Maddon identifies pair of unsung heroes
Rays manager appreciates quiet work of Bartlett, Howell
ST. PETERSBURG -- While the highlight-reel plays from the likes of Carl Crawford, B.J. Upton and Evan Longoria have been much appreciated, manager Joe Maddon singled out a pair of under-the-radar players as the unsung heroes in the Rays' early goings.
"I really believe if you had to take an MVP vote after six weeks, I'd give it to J.P. [Howell] and [Jason] Bartlett based on what they've done," Maddon said.
"To this point in the year, those two guys have been as valuable as anyone else."
Howell, who made his first Opening Day roster this season in the bullpen, has provided crucial stability in the middle relief role. The lefty has posted a 2.88 ERA over 11 games, and entering Monday, he leads the American League in relief innings (25) and in relief appearances lasting three-plus innings (six).
The young southpaw has been dominant against left-handed hitters, who are averaging a paltry .172, but is also impressive on the other side of the plate. Howell has held right-handed batters to a .230 average (14-of-61), allowing only one home run.
"When you get a ball moving in both directions, it's much more difficult to deal with," Maddon explained. "He's got a good combination of a good breaking ball coming at them, a good fastball going away from them and then the changeup -- most lefties don't have that combination."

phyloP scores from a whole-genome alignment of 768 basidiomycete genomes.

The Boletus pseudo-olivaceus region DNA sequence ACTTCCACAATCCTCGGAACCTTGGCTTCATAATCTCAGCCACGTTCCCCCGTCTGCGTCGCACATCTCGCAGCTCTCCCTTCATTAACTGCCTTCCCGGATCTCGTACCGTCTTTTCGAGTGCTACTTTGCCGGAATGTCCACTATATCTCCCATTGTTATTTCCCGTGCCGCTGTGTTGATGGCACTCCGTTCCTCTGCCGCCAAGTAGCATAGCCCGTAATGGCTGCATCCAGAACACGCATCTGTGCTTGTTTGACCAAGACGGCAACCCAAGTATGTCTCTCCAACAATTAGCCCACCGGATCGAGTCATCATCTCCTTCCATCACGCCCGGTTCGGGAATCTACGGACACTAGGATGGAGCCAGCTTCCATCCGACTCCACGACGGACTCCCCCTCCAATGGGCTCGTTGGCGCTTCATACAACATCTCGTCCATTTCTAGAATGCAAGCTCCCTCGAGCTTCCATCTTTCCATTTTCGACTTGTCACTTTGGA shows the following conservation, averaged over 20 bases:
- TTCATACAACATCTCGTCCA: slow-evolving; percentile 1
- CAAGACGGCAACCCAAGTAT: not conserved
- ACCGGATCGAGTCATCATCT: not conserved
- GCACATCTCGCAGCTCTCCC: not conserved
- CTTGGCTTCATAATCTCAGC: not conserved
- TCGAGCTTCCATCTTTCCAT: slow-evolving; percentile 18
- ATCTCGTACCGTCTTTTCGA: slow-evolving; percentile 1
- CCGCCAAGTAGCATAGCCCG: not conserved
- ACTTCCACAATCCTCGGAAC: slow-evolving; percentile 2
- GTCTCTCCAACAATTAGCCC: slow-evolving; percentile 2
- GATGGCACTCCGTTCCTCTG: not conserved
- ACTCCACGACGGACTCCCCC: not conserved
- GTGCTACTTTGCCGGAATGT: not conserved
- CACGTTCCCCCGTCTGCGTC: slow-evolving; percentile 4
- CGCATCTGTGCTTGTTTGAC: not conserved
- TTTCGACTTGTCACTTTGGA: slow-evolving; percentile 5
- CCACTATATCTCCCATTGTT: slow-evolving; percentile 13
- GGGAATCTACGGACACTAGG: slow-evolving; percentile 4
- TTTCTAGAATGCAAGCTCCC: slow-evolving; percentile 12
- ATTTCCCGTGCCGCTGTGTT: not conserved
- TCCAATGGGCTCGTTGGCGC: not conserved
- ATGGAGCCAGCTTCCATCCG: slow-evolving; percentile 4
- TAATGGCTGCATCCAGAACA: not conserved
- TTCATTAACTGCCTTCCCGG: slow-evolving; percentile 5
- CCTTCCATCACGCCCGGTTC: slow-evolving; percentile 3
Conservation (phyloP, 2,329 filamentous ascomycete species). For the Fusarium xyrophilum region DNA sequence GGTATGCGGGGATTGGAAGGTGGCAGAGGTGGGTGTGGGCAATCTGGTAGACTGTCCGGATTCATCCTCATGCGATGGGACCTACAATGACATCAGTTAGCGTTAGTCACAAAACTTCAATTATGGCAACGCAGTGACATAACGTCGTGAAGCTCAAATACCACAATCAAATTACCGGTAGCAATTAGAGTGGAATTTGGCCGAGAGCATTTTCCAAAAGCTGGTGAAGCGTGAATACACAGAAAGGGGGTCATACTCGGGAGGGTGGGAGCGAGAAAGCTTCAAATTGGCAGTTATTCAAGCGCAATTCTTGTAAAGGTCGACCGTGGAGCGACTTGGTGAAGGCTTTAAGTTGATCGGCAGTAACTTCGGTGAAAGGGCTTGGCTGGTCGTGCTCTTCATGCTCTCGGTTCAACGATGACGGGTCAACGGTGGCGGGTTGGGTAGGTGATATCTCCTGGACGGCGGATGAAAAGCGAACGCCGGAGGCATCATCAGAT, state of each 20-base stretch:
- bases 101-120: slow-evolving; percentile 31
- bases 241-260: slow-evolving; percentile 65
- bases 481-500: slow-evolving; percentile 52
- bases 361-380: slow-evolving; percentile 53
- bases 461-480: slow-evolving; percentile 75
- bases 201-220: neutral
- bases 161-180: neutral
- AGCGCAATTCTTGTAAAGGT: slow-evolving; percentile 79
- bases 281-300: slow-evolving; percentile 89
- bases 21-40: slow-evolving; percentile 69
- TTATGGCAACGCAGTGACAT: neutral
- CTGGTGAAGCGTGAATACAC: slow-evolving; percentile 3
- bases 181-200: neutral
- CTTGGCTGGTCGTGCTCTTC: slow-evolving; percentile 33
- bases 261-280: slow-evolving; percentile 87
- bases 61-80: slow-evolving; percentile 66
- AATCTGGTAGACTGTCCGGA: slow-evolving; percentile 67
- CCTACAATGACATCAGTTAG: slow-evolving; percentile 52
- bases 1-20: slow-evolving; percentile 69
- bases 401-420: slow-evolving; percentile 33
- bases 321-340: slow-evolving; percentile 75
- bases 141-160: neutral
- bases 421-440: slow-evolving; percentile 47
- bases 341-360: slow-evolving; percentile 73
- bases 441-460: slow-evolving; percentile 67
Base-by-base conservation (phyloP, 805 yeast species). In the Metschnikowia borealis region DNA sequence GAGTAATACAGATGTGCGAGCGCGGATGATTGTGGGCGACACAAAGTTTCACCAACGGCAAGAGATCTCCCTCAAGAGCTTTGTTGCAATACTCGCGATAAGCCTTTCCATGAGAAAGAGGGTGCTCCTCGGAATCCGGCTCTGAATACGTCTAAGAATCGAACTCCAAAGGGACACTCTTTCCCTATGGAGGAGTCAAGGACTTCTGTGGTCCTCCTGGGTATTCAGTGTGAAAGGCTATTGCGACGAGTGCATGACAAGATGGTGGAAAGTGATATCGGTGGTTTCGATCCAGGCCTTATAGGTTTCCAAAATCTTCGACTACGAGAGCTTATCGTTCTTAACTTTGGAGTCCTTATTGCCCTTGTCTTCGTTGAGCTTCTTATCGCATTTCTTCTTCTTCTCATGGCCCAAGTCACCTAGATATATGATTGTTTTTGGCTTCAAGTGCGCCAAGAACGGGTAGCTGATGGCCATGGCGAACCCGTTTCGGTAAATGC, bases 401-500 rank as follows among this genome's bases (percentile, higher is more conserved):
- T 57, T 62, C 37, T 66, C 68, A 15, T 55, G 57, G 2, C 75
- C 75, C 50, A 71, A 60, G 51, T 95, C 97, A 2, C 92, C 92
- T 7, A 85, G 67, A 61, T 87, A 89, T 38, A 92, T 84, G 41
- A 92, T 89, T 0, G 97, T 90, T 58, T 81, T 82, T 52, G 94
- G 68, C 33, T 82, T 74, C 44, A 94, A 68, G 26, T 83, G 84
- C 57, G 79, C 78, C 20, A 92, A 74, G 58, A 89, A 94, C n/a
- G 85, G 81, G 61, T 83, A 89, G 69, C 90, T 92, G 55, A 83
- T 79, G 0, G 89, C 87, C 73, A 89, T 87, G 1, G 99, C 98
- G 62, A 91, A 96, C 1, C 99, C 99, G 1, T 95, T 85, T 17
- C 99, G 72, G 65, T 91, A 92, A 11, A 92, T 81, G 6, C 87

In Sunday's victory over the Angels, Howell pitched three scoreless frames to give the Rays a chance to come back and eventually win the game, 8-5. He also pitched the 11th through 13th innings, sealing an extra-innings win in Toronto.
The youngest Ray in the 'pen, the 25-year-old Howell credits the veteran relievers -- who often talk over the game's hitters -- for aiding his adjustment to the new role. He also credits his success against right-handed hitters to spending the majority of his career as a starter, where there are often a plethora of right-handed bats.
"J.P. has really held the entire bullpen together, and Bartlett has really solidified our defense," Maddon said. "The biggest reason why we've done so well to this point is because of our defense, and it has spilled over to the other parts of our game. So J.B. has been a cornerstone there, [and] J.P. has been a guy in the bullpen."
Bartlett, acquired in a trade with the Twins in the offseason, has combined with second baseman Akinori Iwamura to provided crucial defense in the middle of the infield.
The shortstop has started 36 of 38 games, compiling a .976 fielding percentage, with 22 double plays entering Monday's series opener vs. the Yankees.
Individual accolades aside, the red-hot Rays are riding a nine-game home winning streak, and the enthusiasm is at an all-time high for the franchise.
"I mean, that's what you train for," Howell said. "The goal is to have a 0.00 ERA, but [you] just want to be a help in any way you can be, help the team win. I'm just glad I have a role."
Brittany Ghiroli is an associate reporter for MLB.com. This story was not subject to the approval of Major League Baseball or its clubs.